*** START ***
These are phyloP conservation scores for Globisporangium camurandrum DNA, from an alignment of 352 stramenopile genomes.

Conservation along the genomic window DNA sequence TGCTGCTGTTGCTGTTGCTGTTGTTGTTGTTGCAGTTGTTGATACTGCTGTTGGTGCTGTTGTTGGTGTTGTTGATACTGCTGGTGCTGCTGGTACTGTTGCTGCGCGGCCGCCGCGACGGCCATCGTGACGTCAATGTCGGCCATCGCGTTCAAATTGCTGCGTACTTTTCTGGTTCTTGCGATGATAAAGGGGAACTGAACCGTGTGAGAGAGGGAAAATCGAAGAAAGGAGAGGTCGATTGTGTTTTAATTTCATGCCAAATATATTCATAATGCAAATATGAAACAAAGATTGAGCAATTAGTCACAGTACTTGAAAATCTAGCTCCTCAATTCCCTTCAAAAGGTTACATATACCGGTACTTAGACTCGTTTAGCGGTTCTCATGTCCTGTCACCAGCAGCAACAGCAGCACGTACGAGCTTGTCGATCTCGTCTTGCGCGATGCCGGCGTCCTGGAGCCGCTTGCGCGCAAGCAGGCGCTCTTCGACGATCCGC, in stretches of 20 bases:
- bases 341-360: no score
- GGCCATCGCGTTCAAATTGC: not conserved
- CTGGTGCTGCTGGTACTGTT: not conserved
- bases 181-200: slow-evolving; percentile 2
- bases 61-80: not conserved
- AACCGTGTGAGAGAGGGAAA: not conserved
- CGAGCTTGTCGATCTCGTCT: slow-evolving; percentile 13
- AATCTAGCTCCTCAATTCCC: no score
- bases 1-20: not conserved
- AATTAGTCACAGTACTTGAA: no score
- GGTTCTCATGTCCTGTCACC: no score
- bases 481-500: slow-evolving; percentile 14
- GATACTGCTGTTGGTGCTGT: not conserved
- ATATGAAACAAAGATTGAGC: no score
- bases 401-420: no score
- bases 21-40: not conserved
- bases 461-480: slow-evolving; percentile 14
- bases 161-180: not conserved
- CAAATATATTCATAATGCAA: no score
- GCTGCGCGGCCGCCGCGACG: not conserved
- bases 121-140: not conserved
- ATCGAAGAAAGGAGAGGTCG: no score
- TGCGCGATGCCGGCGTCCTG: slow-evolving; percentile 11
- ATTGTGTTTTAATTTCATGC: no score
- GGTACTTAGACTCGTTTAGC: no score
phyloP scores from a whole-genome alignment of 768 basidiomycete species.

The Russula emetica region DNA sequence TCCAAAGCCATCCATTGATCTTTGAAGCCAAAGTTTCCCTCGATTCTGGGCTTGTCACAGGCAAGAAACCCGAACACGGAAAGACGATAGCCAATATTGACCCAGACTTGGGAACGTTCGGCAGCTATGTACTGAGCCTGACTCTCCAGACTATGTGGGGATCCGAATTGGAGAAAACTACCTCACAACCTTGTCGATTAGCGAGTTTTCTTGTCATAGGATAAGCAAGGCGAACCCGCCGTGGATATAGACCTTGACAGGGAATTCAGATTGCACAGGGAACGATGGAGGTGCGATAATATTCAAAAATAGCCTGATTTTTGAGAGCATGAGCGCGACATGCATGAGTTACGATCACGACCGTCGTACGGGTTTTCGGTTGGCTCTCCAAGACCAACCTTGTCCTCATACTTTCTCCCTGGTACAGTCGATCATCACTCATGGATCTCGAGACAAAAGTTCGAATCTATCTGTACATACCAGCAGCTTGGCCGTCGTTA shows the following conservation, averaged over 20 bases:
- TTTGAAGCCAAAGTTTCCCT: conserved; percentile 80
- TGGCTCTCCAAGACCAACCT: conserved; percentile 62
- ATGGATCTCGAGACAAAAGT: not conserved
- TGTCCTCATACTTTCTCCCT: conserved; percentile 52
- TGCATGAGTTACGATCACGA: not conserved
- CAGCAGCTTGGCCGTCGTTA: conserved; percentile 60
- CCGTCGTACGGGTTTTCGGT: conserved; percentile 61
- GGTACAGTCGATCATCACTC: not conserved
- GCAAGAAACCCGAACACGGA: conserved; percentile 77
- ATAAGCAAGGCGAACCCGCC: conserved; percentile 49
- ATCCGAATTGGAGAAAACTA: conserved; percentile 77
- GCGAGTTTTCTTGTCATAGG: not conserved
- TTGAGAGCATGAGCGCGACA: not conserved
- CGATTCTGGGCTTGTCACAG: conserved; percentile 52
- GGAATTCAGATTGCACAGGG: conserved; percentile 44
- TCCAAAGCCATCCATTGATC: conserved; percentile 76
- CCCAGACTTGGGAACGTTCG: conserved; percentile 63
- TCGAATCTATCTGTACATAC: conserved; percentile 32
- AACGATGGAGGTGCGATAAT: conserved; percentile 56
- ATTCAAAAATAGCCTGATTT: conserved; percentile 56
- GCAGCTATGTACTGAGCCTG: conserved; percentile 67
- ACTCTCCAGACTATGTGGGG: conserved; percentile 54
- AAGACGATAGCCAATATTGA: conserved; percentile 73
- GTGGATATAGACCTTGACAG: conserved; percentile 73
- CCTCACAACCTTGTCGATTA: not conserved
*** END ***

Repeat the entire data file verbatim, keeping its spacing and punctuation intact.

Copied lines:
These are phyloP conservation scores for Globisporangium camurandrum DNA, from an alignment of 352 stramenopile genomes.

Conservation along the genomic window DNA sequence TGCTGCTGTTGCTGTTGCTGTTGTTGTTGTTGCAGTTGTTGATACTGCTGTTGGTGCTGTTGTTGGTGTTGTTGATACTGCTGGTGCTGCTGGTACTGTTGCTGCGCGGCCGCCGCGACGGCCATCGTGACGTCAATGTCGGCCATCGCGTTCAAATTGCTGCGTACTTTTCTGGTTCTTGCGATGATAAAGGGGAACTGAACCGTGTGAGAGAGGGAAAATCGAAGAAAGGAGAGGTCGATTGTGTTTTAATTTCATGCCAAATATATTCATAATGCAAATATGAAACAAAGATTGAGCAATTAGTCACAGTACTTGAAAATCTAGCTCCTCAATTCCCTTCAAAAGGTTACATATACCGGTACTTAGACTCGTTTAGCGGTTCTCATGTCCTGTCACCAGCAGCAACAGCAGCACGTACGAGCTTGTCGATCTCGTCTTGCGCGATGCCGGCGTCCTGGAGCCGCTTGCGCGCAAGCAGGCGCTCTTCGACGATCCGC, in stretches of 20 bases:
- bases 341-360: no score
- GGCCATCGCGTTCAAATTGC: not conserved
- CTGGTGCTGCTGGTACTGTT: not conserved
- bases 181-200: slow-evolving; percentile 2
- bases 61-80: not conserved
- AACCGTGTGAGAGAGGGAAA: not conserved
- CGAGCTTGTCGATCTCGTCT: slow-evolving; percentile 13
- AATCTAGCTCCTCAATTCCC: no score
- bases 1-20: not conserved
- AATTAGTCACAGTACTTGAA: no score
- GGTTCTCATGTCCTGTCACC: no score
- bases 481-500: slow-evolving; percentile 14
- GATACTGCTGTTGGTGCTGT: not conserved
- ATATGAAACAAAGATTGAGC: no score
- bases 401-420: no score
- bases 21-40: not conserved
- bases 461-480: slow-evolving; percentile 14
- bases 161-180: not conserved
- CAAATATATTCATAATGCAA: no score
- GCTGCGCGGCCGCCGCGACG: not conserved
- bases 121-140: not conserved
- ATCGAAGAAAGGAGAGGTCG: no score
- TGCGCGATGCCGGCGTCCTG: slow-evolving; percentile 11
- ATTGTGTTTTAATTTCATGC: no score
- GGTACTTAGACTCGTTTAGC: no score
phyloP scores from a whole-genome alignment of 768 basidiomycete species.

The Russula emetica region DNA sequence TCCAAAGCCATCCATTGATCTTTGAAGCCAAAGTTTCCCTCGATTCTGGGCTTGTCACAGGCAAGAAACCCGAACACGGAAAGACGATAGCCAATATTGACCCAGACTTGGGAACGTTCGGCAGCTATGTACTGAGCCTGACTCTCCAGACTATGTGGGGATCCGAATTGGAGAAAACTACCTCACAACCTTGTCGATTAGCGAGTTTTCTTGTCATAGGATAAGCAAGGCGAACCCGCCGTGGATATAGACCTTGACAGGGAATTCAGATTGCACAGGGAACGATGGAGGTGCGATAATATTCAAAAATAGCCTGATTTTTGAGAGCATGAGCGCGACATGCATGAGTTACGATCACGACCGTCGTACGGGTTTTCGGTTGGCTCTCCAAGACCAACCTTGTCCTCATACTTTCTCCCTGGTACAGTCGATCATCACTCATGGATCTCGAGACAAAAGTTCGAATCTATCTGTACATACCAGCAGCTTGGCCGTCGTTA shows the following conservation, averaged over 20 bases:
- TTTGAAGCCAAAGTTTCCCT: conserved; percentile 80
- TGGCTCTCCAAGACCAACCT: conserved; percentile 62
- ATGGATCTCGAGACAAAAGT: not conserved
- TGTCCTCATACTTTCTCCCT: conserved; percentile 52
- TGCATGAGTTACGATCACGA: not conserved
- CAGCAGCTTGGCCGTCGTTA: conserved; percentile 60
- CCGTCGTACGGGTTTTCGGT: conserved; percentile 61
- GGTACAGTCGATCATCACTC: not conserved
- GCAAGAAACCCGAACACGGA: conserved; percentile 77
- ATAAGCAAGGCGAACCCGCC: conserved; percentile 49
- ATCCGAATTGGAGAAAACTA: conserved; percentile 77
- GCGAGTTTTCTTGTCATAGG: not conserved
- TTGAGAGCATGAGCGCGACA: not conserved
- CGATTCTGGGCTTGTCACAG: conserved; percentile 52
- GGAATTCAGATTGCACAGGG: conserved; percentile 44
- TCCAAAGCCATCCATTGATC: conserved; percentile 76
- CCCAGACTTGGGAACGTTCG: conserved; percentile 63
- TCGAATCTATCTGTACATAC: conserved; percentile 32
- AACGATGGAGGTGCGATAAT: conserved; percentile 56
- ATTCAAAAATAGCCTGATTT: conserved; percentile 56
- GCAGCTATGTACTGAGCCTG: conserved; percentile 67
- ACTCTCCAGACTATGTGGGG: conserved; percentile 54
- AAGACGATAGCCAATATTGA: conserved; percentile 73
- GTGGATATAGACCTTGACAG: conserved; percentile 73
- CCTCACAACCTTGTCGATTA: not conserved